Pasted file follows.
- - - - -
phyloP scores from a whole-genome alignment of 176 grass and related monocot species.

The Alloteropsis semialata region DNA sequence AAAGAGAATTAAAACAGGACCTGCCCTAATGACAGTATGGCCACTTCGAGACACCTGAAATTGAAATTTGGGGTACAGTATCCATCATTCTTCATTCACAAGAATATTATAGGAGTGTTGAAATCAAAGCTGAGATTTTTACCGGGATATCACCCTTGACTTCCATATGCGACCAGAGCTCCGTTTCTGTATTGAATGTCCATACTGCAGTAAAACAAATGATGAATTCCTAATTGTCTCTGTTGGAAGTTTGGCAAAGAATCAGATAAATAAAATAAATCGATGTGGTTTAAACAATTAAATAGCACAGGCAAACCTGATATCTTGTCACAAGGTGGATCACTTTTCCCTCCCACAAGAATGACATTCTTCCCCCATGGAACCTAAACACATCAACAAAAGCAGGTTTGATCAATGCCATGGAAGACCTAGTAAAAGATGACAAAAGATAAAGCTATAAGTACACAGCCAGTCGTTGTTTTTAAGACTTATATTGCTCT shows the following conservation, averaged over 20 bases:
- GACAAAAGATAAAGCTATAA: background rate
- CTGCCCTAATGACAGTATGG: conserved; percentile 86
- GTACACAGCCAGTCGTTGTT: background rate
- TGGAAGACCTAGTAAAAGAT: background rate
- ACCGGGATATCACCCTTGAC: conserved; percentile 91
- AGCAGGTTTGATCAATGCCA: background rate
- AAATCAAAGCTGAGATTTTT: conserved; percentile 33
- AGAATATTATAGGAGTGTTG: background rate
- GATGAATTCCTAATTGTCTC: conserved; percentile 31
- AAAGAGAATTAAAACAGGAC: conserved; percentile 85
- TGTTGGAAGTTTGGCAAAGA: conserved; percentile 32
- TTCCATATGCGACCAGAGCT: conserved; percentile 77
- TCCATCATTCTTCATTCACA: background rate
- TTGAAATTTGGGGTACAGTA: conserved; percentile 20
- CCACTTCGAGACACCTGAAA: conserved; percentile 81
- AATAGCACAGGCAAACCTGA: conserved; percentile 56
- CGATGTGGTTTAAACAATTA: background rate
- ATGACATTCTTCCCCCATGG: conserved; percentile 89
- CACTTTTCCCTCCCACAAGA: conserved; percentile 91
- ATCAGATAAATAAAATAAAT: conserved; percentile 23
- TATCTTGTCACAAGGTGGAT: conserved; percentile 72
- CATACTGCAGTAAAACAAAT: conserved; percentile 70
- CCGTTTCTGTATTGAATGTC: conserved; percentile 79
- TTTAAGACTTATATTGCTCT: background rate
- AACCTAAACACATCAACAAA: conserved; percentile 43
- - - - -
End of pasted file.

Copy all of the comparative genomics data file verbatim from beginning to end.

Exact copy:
phyloP scores from a whole-genome alignment of 176 grass and related monocot species.

The Alloteropsis semialata region DNA sequence AAAGAGAATTAAAACAGGACCTGCCCTAATGACAGTATGGCCACTTCGAGACACCTGAAATTGAAATTTGGGGTACAGTATCCATCATTCTTCATTCACAAGAATATTATAGGAGTGTTGAAATCAAAGCTGAGATTTTTACCGGGATATCACCCTTGACTTCCATATGCGACCAGAGCTCCGTTTCTGTATTGAATGTCCATACTGCAGTAAAACAAATGATGAATTCCTAATTGTCTCTGTTGGAAGTTTGGCAAAGAATCAGATAAATAAAATAAATCGATGTGGTTTAAACAATTAAATAGCACAGGCAAACCTGATATCTTGTCACAAGGTGGATCACTTTTCCCTCCCACAAGAATGACATTCTTCCCCCATGGAACCTAAACACATCAACAAAAGCAGGTTTGATCAATGCCATGGAAGACCTAGTAAAAGATGACAAAAGATAAAGCTATAAGTACACAGCCAGTCGTTGTTTTTAAGACTTATATTGCTCT shows the following conservation, averaged over 20 bases:
- GACAAAAGATAAAGCTATAA: background rate
- CTGCCCTAATGACAGTATGG: conserved; percentile 86
- GTACACAGCCAGTCGTTGTT: background rate
- TGGAAGACCTAGTAAAAGAT: background rate
- ACCGGGATATCACCCTTGAC: conserved; percentile 91
- AGCAGGTTTGATCAATGCCA: background rate
- AAATCAAAGCTGAGATTTTT: conserved; percentile 33
- AGAATATTATAGGAGTGTTG: background rate
- GATGAATTCCTAATTGTCTC: conserved; percentile 31
- AAAGAGAATTAAAACAGGAC: conserved; percentile 85
- TGTTGGAAGTTTGGCAAAGA: conserved; percentile 32
- TTCCATATGCGACCAGAGCT: conserved; percentile 77
- TCCATCATTCTTCATTCACA: background rate
- TTGAAATTTGGGGTACAGTA: conserved; percentile 20
- CCACTTCGAGACACCTGAAA: conserved; percentile 81
- AATAGCACAGGCAAACCTGA: conserved; percentile 56
- CGATGTGGTTTAAACAATTA: background rate
- ATGACATTCTTCCCCCATGG: conserved; percentile 89
- CACTTTTCCCTCCCACAAGA: conserved; percentile 91
- ATCAGATAAATAAAATAAAT: conserved; percentile 23
- TATCTTGTCACAAGGTGGAT: conserved; percentile 72
- CATACTGCAGTAAAACAAAT: conserved; percentile 70
- CCGTTTCTGTATTGAATGTC: conserved; percentile 79
- TTTAAGACTTATATTGCTCT: background rate
- AACCTAAACACATCAACAAA: conserved; percentile 43